From now until the 2023 NFL Draft, we will to scout and create profiles for as many prospects as possible, examining their strengths, weaknesses, and what they can bring to an NFL franchise. These players could be potential top-10 picks, all the way down to Day 3 selections and priority undrafted free agents Today, I’ll be profiling California S Daniel Scott.
#32 Daniel Scott, S, California (R-Senior) –6’1, 208lb
Senior Bowl/Combine Invite
|Player||Ht/Wt||Hand Size||Arm Length||Wingspan|
|Daniel Scott||6’1, 208lb||10||30 1/4||N/A|
|40-Yard Dash||10-Yard Dash||Short Shuttle||3-Cone|
|Broad Jump||Vertical||Bench Press|
— Has the size, frame, and athletic traits you look for at the position
— Experienced defender with 49 games played and 28 starts
— Versatile having lined up as a centerfield safety, in split zone, in the box, and in the slot
— Does a good job flowing to the football across the LOS as well as downhill from up top
— Will square up runners in run support before making the tackle
— Displays good closing burst to the ball
— Smooth mover in open space when it comes to his transitions and backpedal
— Can break on the ball quickly on underneath routes to contest passes
— Plays though the receiver’s hands at the catch point
— Displays the range to make plays on the sideline from centerfield as a post safety
— Can be effective on the blitz
— Has a knack for undercutting routes and sitting on throws while reading QB’s eyes
— Great locker room guy who has shown commitment to the process
— Should be able to contribute right away on special-teams units
— Lacks ideal arm length for the position
— Doesn’t always play to his timed speed
— Relies too much on his eyes in coverage
— Can easily be baited by QBs and moved out of position
— Eyes get caught in the backfield often, causing delayed response time
— Will get head faked the wrong way when covering from the slot and bites on jab steps
— Pursuit of the football runs hot and cold
— Often loafs around when not the first defender on the scene
— Questionable desire to get down and dirty as a hitter
— Doesn’t get off blocks well against the run or fighting pressure against screens
— Angles of pursuit can be off at times, causing him to overrun plays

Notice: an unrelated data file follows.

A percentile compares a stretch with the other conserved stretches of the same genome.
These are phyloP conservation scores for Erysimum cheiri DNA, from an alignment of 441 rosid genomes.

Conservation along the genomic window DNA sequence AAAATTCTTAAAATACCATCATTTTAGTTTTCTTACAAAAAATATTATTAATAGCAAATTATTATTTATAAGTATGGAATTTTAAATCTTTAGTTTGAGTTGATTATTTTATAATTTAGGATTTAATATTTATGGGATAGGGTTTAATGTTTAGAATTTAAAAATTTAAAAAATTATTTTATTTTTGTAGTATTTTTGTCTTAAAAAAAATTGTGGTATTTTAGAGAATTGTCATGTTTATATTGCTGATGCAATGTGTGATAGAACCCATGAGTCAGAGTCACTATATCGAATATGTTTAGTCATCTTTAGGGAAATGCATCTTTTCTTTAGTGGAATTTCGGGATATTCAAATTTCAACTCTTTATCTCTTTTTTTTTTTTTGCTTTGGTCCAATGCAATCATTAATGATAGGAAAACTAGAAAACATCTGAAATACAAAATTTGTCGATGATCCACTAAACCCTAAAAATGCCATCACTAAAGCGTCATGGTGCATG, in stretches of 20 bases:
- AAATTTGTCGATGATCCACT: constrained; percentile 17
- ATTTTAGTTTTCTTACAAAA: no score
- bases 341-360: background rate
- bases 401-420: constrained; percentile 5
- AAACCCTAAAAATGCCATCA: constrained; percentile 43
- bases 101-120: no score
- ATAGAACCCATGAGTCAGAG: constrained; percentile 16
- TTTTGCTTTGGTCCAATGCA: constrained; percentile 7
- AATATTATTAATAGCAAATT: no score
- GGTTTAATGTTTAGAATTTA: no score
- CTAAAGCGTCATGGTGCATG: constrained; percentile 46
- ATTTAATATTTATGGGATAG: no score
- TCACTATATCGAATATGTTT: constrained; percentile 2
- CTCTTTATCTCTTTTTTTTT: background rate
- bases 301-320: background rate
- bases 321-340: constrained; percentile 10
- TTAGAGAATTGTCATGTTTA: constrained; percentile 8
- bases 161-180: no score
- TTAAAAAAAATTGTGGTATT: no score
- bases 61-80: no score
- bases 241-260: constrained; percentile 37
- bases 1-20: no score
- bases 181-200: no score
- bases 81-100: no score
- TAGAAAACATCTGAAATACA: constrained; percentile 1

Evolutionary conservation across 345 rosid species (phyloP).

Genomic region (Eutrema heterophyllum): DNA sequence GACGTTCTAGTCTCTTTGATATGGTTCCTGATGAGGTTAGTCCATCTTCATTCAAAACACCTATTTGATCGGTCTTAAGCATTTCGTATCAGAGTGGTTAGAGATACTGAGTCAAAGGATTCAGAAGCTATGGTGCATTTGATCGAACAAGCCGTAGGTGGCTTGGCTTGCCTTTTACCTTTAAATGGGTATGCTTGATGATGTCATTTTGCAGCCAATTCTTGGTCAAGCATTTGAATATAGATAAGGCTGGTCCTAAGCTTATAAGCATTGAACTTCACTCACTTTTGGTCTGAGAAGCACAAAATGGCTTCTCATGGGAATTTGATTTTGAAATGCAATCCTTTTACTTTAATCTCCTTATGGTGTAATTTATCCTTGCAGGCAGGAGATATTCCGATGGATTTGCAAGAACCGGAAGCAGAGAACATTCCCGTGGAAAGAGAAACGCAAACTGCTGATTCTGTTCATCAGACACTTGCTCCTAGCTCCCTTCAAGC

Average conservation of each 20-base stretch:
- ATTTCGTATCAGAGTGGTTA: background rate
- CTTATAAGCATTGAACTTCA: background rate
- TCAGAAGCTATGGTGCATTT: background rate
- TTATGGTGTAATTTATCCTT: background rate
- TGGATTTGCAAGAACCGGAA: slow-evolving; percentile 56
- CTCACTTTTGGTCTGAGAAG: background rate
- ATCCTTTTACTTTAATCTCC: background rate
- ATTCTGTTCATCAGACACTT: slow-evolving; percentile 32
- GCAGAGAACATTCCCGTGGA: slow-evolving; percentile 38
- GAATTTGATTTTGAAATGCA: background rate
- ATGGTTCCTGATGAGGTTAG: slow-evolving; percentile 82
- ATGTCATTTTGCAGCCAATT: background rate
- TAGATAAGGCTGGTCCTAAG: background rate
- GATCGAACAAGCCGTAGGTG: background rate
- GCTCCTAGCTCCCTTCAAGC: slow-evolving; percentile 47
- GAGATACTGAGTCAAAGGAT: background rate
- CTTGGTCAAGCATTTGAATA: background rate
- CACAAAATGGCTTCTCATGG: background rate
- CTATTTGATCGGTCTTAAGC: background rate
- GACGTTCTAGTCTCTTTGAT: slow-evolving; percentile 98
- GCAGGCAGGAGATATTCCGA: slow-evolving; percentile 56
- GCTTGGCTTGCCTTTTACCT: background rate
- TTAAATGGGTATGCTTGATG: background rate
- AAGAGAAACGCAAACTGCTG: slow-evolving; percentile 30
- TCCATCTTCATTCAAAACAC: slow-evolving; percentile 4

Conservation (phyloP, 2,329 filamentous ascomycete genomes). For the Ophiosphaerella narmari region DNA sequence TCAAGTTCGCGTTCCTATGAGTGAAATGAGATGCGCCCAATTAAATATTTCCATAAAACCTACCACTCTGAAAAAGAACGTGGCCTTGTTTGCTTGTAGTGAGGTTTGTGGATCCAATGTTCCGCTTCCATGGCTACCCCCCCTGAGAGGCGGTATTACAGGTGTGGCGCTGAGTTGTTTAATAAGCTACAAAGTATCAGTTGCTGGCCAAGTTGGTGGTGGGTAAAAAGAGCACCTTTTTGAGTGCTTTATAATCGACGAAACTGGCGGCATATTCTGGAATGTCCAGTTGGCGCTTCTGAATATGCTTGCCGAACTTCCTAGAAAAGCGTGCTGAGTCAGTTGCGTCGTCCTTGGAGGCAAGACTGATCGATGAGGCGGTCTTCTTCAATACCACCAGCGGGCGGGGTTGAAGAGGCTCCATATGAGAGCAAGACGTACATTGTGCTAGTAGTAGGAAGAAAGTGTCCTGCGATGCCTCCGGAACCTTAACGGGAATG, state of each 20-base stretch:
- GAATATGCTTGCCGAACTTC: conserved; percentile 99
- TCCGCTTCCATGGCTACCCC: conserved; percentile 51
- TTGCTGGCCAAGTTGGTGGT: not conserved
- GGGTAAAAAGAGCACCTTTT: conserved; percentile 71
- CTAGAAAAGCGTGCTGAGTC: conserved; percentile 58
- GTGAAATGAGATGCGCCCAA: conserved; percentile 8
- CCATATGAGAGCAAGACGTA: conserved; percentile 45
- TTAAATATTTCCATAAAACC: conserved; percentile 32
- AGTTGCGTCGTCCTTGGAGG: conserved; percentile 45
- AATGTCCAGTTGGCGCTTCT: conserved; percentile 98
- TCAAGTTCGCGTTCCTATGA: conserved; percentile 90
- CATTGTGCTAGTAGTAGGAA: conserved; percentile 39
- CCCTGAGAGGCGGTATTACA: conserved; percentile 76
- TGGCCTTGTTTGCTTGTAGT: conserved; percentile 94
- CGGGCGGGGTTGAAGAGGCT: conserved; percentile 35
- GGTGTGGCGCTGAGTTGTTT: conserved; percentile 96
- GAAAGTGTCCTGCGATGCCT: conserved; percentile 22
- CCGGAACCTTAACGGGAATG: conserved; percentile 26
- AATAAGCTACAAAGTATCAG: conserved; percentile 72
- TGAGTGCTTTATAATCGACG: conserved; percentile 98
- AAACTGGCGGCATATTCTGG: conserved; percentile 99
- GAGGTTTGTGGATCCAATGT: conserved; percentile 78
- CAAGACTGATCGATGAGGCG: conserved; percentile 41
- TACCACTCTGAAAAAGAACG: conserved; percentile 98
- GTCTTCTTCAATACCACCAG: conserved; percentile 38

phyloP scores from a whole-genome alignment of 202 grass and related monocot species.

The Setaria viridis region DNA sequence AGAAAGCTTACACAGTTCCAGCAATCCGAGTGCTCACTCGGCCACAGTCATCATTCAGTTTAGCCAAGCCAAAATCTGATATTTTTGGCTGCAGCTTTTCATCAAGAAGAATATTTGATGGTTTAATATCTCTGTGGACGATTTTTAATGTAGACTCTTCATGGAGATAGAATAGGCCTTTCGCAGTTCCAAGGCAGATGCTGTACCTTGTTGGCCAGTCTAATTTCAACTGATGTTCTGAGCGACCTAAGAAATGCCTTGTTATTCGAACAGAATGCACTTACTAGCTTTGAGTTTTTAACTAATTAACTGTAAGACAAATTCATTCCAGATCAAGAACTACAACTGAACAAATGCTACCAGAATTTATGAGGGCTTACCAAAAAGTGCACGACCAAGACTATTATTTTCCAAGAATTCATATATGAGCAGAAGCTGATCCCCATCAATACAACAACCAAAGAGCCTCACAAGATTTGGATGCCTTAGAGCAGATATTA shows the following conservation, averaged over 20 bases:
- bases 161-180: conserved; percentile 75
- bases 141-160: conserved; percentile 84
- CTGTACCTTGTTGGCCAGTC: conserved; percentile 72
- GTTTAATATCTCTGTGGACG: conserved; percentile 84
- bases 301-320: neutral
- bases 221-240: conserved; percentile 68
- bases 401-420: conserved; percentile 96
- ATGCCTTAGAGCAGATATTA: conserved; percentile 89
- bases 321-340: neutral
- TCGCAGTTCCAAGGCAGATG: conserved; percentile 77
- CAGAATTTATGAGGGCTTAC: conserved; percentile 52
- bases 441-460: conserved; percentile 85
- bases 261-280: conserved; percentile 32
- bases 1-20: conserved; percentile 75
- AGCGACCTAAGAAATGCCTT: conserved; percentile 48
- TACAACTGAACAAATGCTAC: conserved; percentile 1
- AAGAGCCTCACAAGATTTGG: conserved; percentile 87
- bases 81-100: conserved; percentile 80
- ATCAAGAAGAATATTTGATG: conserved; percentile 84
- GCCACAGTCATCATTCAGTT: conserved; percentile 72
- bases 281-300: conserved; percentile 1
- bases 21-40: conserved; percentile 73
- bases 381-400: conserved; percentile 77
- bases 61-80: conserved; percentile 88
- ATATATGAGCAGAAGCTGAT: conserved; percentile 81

— Will be a 25-year-old rookie
— Redshirt Senior (sixth year) prospect from Pasadena, CA
— Born October 26, 1998 (age 24)
— Starred as a receiver, defensive back, and punt returner in high school
— Redshirted his first year on campus in 2017 and didn’t see any action
— Played in 10 games as a reserve in 2018, picking up four tackles and one fumble recovery
— Played in 11 games in 2019, including his first career start, and made 16 tackles and interception, one pass breakup, and one quarterback hurry
— Played in all four games with three starts in a 2020 season shortened by COVID-19 and made 20 tackles, one pass breakup, and one pass defended
— Started 12 games in 2021 and had 82 tackles, 4.5 tackles for loss, a sack, one forced fumble, three interceptions, and two pass breakups
– Started 12 games and made 85 tackles, 2.5 tackles for loss, three interceptions, four pass breakups, and two forced fumbles
— Team captain (2022), All-Pac-12 preseason first-team pick (2022)
— Graduated in May of 2021 with a bachelor’s degree in sociology, earned graduate in business administration in December of 2021
Daniel Scott got the full college experience during his time at Cal, playing for the Golden Bears six seasons. The Pasadena product rose up the depth chart through the years, redshirting as a true freshman and eventually getting some work as a special teamer and reserve the next two seasons. He went on to start the final 24 games of his college career and capped it off with a first-team All-Pac-12 nomination in 2022, recording over 160 total stops, seven TFLs, six INTS, and six PBUs during that span. He has a knack for making plays in coverage in the two clip below, getting in position as a deep safety as well as jumping routes for INTs.
Scott is a versatile safety who played all over the defense for Cal. He would line up as a centerfield post safety, in split zone, in the box, and in the slot. He does a good job working to get position on receivers in coverage like on this rep against UCLA. Scott gets his arm across the body for the intended target to knock down the pass and force the incompletion in the red zone.